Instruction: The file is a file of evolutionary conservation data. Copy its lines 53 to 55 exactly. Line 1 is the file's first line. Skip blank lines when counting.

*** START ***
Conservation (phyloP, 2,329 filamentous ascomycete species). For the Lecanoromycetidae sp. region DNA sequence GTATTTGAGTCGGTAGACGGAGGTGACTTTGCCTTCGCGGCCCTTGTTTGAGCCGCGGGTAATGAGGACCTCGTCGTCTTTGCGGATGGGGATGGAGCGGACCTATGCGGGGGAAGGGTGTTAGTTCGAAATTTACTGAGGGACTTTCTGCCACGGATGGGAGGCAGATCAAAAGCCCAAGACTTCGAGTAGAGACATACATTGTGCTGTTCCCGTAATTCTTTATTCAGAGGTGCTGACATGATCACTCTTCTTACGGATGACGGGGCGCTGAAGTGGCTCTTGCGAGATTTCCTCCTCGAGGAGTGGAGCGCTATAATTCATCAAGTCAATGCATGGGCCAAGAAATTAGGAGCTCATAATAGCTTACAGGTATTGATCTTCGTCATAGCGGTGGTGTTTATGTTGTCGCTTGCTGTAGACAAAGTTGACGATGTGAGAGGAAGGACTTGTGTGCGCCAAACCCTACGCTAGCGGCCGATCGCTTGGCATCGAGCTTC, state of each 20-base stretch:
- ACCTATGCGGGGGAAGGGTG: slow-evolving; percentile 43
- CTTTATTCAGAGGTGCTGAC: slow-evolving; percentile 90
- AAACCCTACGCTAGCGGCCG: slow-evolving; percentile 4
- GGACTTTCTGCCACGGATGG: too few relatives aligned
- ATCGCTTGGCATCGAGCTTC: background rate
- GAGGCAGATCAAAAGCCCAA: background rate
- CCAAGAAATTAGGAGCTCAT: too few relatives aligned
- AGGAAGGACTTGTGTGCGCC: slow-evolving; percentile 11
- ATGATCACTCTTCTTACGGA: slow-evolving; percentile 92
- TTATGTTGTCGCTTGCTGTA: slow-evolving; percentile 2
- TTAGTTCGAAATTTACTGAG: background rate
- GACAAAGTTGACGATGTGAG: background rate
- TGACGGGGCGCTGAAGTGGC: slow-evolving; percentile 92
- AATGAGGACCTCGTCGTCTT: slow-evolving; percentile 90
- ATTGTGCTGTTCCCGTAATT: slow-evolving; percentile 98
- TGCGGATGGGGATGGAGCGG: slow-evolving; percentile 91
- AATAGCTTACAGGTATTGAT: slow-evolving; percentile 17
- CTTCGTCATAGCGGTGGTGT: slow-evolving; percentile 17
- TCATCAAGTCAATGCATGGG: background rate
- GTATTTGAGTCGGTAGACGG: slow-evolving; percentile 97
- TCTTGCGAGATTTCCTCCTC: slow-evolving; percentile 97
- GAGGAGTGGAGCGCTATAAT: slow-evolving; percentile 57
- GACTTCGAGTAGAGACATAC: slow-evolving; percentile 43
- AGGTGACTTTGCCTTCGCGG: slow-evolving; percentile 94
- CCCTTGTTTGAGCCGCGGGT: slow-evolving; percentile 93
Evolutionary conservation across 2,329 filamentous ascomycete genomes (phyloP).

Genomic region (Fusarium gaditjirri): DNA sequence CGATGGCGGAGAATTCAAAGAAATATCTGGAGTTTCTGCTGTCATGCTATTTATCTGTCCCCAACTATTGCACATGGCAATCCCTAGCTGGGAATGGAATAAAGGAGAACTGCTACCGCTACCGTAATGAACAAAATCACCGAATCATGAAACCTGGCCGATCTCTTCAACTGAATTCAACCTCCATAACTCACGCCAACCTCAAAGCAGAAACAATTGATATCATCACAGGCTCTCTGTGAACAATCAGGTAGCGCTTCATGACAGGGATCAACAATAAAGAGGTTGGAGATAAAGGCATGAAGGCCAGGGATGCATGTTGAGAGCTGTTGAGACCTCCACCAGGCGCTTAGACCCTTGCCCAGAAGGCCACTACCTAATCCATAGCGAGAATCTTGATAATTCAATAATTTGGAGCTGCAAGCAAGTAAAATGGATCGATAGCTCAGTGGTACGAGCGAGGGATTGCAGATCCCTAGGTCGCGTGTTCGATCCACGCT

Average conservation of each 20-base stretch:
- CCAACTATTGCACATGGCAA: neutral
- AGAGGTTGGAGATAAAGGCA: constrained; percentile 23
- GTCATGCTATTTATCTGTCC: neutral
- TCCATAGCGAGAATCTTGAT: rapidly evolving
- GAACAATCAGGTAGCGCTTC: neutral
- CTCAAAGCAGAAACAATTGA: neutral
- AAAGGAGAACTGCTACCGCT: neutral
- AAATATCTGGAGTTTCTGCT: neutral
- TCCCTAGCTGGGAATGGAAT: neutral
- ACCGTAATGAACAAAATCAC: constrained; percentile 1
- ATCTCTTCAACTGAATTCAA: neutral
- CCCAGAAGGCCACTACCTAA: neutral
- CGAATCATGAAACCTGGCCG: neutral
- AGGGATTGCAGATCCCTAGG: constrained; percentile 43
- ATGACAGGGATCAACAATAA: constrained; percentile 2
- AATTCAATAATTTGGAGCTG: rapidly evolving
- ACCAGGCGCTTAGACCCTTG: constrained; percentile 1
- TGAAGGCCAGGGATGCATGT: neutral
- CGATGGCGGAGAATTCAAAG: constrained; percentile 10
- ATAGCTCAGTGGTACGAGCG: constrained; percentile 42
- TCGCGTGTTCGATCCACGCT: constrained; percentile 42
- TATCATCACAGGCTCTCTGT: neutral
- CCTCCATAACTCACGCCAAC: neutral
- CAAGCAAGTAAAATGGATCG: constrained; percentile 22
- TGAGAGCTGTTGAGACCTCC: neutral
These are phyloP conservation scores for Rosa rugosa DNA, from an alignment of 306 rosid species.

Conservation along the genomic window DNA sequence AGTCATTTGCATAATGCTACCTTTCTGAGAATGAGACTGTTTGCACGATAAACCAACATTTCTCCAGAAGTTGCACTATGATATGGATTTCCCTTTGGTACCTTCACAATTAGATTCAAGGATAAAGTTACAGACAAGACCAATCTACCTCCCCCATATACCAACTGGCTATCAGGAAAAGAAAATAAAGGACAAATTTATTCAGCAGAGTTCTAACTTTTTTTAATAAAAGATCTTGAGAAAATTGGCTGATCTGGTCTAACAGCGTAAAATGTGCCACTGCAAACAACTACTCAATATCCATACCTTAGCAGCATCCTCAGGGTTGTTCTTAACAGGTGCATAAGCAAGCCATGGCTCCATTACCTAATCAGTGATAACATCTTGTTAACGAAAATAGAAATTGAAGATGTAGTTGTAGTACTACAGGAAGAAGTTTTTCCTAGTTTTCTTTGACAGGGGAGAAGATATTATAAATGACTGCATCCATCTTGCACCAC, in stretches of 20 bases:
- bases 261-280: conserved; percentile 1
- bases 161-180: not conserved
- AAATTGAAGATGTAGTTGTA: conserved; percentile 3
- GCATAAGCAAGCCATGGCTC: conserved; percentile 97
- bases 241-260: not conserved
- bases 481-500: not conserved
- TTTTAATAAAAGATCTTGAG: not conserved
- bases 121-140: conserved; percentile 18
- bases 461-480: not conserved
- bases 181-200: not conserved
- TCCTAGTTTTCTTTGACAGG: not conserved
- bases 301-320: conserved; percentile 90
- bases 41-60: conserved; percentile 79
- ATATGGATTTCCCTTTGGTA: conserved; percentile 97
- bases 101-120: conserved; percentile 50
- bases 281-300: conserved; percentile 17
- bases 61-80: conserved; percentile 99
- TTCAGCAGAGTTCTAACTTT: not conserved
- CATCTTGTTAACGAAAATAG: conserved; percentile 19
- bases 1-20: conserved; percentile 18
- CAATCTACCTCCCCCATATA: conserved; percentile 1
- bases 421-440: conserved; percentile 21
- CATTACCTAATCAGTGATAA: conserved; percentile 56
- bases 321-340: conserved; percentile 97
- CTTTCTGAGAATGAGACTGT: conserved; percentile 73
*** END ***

- CAAGCAAGTAAAATGGATCG: constrained; percentile 22
- TGAGAGCTGTTGAGACCTCC: neutral
These are phyloP conservation scores for Rosa rugosa DNA, from an alignment of 306 rosid species.